One day, I will own a gooseberry bush. Partly because I like gooseberries – I love their tartness and their texture – but also because a gooseberry bush represents home to me more than any other plant except perhaps rhubarb. Rhubarb holds powerful childhood associations for both D and myself. For D, it was something grown by his father and his plant still lives on in the back garden of the family home. For me, it takes me back to playing in the garden at my great aunt’s house. As a child, I didn’t like rhubarb much but I still remember being fascinated by the enormous leaves and the delicate pink of the stems. My aunt would poach the fruit, making pies and crumbles galore. She also used to give lots away, to my parents and grandparents and to neighbours, who repaid her with bunches of lily of the valley, one of her favourite flowers. So, when it came to deciding our first crops last year, we were in total agreement that we wanted rhubarb growing in our plot.
Gooseberries, though, were less of a given. D isn’t keen on the taste and has no family history of growing the plant. My aunt’s gooseberry bush sat next to her rhubarb although it was much less hospitable. I remember helping to harvest the fruit, doing my best to avoid the sharp spikes which did an excellent job of protecting the precious berries by stabbing anyone foolhardy enough to try to pick them. Then came what felt like hours of endless topping and tailing before finally, she would cook them. More pies, more crumbles and, my particular favourite to this day, rich and creamy gooseberry fool.
I have mentioned my aunt’s garden before, but it seems a fitting time to revisit it now, during what would have been her birthday week, although we have been without her now for over 10 years. She lived in a modest 1930s semi, not unlike the one we now call home, in the house that she moved into as a teenager with her family. She, my grandmother and their brother lived there for the rest of their lives, and my father was, like me, brought up playing in the garden.
When I was growing up, and only my beloved great aunt remained, the garden had the feel of a traditional cottage garden. A lawn at the back was surrounded by borders, where the rhubarb and gooseberry sat comfortably next to a climbing rose and a range of decorative flowers. Raspberry canes and blackcurrant bushes jostled for space with wallflowers and snapdragons and her front garden was a riot of early colour, with bursts of snowdrops, crocuses and daffodils all bringing joy and promise of a glorious summer. She loved colour and scent, loved her roses, her peonies and gladioli, and the mass of white Marguerite daisies that grew along the side passage leading you on to the back of the house.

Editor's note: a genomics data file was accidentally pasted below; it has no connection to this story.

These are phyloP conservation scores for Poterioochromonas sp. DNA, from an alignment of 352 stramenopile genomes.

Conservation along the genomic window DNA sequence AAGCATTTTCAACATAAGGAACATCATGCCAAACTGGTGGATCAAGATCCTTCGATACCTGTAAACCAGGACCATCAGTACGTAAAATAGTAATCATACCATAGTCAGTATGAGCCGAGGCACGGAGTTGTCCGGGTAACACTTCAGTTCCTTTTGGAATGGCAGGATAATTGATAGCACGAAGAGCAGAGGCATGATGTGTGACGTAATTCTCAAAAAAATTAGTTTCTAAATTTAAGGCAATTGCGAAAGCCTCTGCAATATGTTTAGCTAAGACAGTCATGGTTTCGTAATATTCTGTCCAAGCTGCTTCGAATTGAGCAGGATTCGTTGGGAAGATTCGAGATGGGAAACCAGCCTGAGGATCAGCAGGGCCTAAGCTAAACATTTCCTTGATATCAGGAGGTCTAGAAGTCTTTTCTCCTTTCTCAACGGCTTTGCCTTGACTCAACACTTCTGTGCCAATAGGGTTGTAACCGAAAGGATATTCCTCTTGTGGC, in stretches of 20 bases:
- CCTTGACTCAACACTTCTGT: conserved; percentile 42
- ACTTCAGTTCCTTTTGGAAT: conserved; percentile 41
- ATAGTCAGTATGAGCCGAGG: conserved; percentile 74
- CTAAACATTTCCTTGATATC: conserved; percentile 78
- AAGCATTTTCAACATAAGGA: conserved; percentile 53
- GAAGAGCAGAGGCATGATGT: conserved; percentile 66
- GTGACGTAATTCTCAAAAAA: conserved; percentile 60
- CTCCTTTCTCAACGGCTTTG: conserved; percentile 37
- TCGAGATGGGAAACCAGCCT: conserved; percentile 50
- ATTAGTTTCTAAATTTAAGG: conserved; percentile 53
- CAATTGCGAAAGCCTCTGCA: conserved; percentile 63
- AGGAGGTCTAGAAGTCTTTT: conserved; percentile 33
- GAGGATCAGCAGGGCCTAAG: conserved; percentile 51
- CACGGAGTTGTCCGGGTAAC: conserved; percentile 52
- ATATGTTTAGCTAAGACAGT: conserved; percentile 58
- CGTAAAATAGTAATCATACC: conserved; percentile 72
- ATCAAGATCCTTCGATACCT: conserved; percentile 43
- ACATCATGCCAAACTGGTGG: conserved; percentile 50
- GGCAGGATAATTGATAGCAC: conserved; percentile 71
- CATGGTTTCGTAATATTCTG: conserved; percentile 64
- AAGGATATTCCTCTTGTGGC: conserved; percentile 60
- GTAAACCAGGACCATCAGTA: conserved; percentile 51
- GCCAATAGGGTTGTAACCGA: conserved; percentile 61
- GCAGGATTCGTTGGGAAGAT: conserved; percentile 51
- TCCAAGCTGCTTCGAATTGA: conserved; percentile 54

She did have a veg border right at the back and I have vivid memories of picking and shelling peas and of the wonder of pulling new potatoes and carrots from the ground to have for tea. In later years, this area was totally given over to her favourite fruit – she had rows and rows of strawberries just waiting to be picked and eaten. We had to move fast to beat the birds, who loved them nearly as much as she did, and the disappointment of finding a large, ripe strawberry, only to find the underside already eaten stays with me today. What we did manage to harvest, we usually ate raw, sometimes dipped in sugar but often on their own, or with fresh cream. Some made it into cooked puddings and she turned what was left into ice cream. She would mix cream and sugar, then fold in the fruit before putting in a container in the tiny freezer compartment of her under-counter fridge. She took it out every hour to break up the ice crystals and churn the mix, until it was frozen and ready to eat – a real treat, all the more so for being made by hand and with love.
It is no surprise, then, that I have wanted to recreate a touch of that magic in my own garden. We have created a soft fruit patch outside the greenhouse and filled it with strawberries and a blueberry bush. To have a gooseberry bush to go with it would wrap all those memories into one spiky parcel and bring me pleasure for many years to come. It would, however, not be my first attempt at gooseberry growing. I had a bush some years ago, which sat in a container on my patio quite happily and gave me fruit in the first year but, when I left it to move to Scotland, it went into an almighty sulk. A friend offered to look after it and planted it in her large and well-tended garden but it threw all its leaves one day, as she said, “in a fit of pique”. Eventually, it was rehomed by another friend, an experienced and talented gardener, but the move was too much for it to take and, despite her care, it died. I am told gooseberries don’t like change, so we will need to make sure that we find just the right spot for our new bush when I finally convince D to buy one. Somewhere in the orchard, I am thinking – much as I loved the higgledy-piggledy mix of fruit and flowers in my aunt’s garden, ours has clearly defined areas, with the orchard and veg plot – rapidly becoming “the kitchen garden” in my head – being divided from the flowers and lawn by steps and a gate.
Sadly, unlike D’s childhood home, my aunt’s house and garden are no longer in the family. The memories are all the more precious for that, and the home we are building here is a tribute to happy memories created by both families, as well as a way of creating our own to share.